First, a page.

- — The Name
I have revised Plasma’s about page and as part of this I have decided to explain why Plasma is called Plasma.
- — Closures
Plasma now supports closures
- — Onethousand Commits
Plasma now has 1,000+ commits on the master branch
- — Garbage collection
- — Resources and resources in higher-order code
A couple of months ago we added support for resources in higher order code, and before that we added resources. This late news item will cover both new features.
- — Two and a Half Years
It’s been two and a half years since I started work on Plasma. With the end of 2017 I noticed that many other language projects were publishing retrospectives of their last year. Well with one developer progress is a lot slower, so rather than summarising the last year, I’ll write about the whole history!
- — Higher order values
Another item ticked off the roadmap! Higher order values and higher order calls. That’s two items!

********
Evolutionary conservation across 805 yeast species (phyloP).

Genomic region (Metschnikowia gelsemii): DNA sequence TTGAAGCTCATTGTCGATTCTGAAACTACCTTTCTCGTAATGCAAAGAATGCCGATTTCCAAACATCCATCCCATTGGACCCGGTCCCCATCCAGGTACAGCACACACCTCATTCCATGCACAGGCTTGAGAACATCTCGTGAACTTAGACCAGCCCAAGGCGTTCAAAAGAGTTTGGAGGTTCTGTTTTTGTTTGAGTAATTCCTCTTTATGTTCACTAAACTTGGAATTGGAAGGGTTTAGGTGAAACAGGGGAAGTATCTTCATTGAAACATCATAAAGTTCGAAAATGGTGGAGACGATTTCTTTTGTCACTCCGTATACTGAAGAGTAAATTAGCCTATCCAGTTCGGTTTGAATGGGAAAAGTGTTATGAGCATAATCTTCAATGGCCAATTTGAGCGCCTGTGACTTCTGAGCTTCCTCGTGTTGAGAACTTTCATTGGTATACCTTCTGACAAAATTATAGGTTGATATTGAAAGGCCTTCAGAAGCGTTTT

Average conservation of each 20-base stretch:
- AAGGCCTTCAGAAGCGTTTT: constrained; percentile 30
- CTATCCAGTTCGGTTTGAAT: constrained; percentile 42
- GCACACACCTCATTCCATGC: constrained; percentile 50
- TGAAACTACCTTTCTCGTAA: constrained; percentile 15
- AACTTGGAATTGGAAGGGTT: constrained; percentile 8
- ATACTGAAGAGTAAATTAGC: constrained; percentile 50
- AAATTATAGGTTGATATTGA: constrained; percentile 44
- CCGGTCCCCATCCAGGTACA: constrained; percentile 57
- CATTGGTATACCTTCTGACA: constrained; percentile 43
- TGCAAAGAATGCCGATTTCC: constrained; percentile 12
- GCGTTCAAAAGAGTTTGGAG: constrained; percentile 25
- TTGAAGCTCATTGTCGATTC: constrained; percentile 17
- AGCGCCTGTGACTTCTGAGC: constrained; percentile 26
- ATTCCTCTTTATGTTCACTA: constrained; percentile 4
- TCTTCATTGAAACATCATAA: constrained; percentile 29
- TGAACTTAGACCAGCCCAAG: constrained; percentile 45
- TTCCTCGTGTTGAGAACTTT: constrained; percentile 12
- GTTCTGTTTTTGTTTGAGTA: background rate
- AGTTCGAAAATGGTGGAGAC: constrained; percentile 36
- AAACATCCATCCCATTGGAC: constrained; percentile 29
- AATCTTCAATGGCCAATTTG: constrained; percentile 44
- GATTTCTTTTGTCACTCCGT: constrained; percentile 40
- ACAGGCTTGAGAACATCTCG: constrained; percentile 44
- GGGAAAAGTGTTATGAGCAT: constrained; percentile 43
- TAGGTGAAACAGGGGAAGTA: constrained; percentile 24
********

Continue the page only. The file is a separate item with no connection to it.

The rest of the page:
- — Multi-value functions
Woo, another goal ticked off on the roadmap. Plasma now supports functions that return any number of results.
- — Parametric Polymorphism
It’s been some time but we’ve finally ticked off another goal on the roadmap. The basics of parametric polymorphism work. You can define a type, such as List(a), note that a syntax sugar for list cells and lists does not exist yet:
- — Match-case statements
We’ve reached another minor milestone. Match-case statements are now supported including some rules for how variables are allowed to be used in branching code. This also means that Plasma is now Turing complete, although it is far from being expressive.
- — Presentation At Compose
- On the 29th of August I gave a presentation at Compose Melbourne about Plasma's goals and ideas, how it is different from many other functional languages and the current status of the project.
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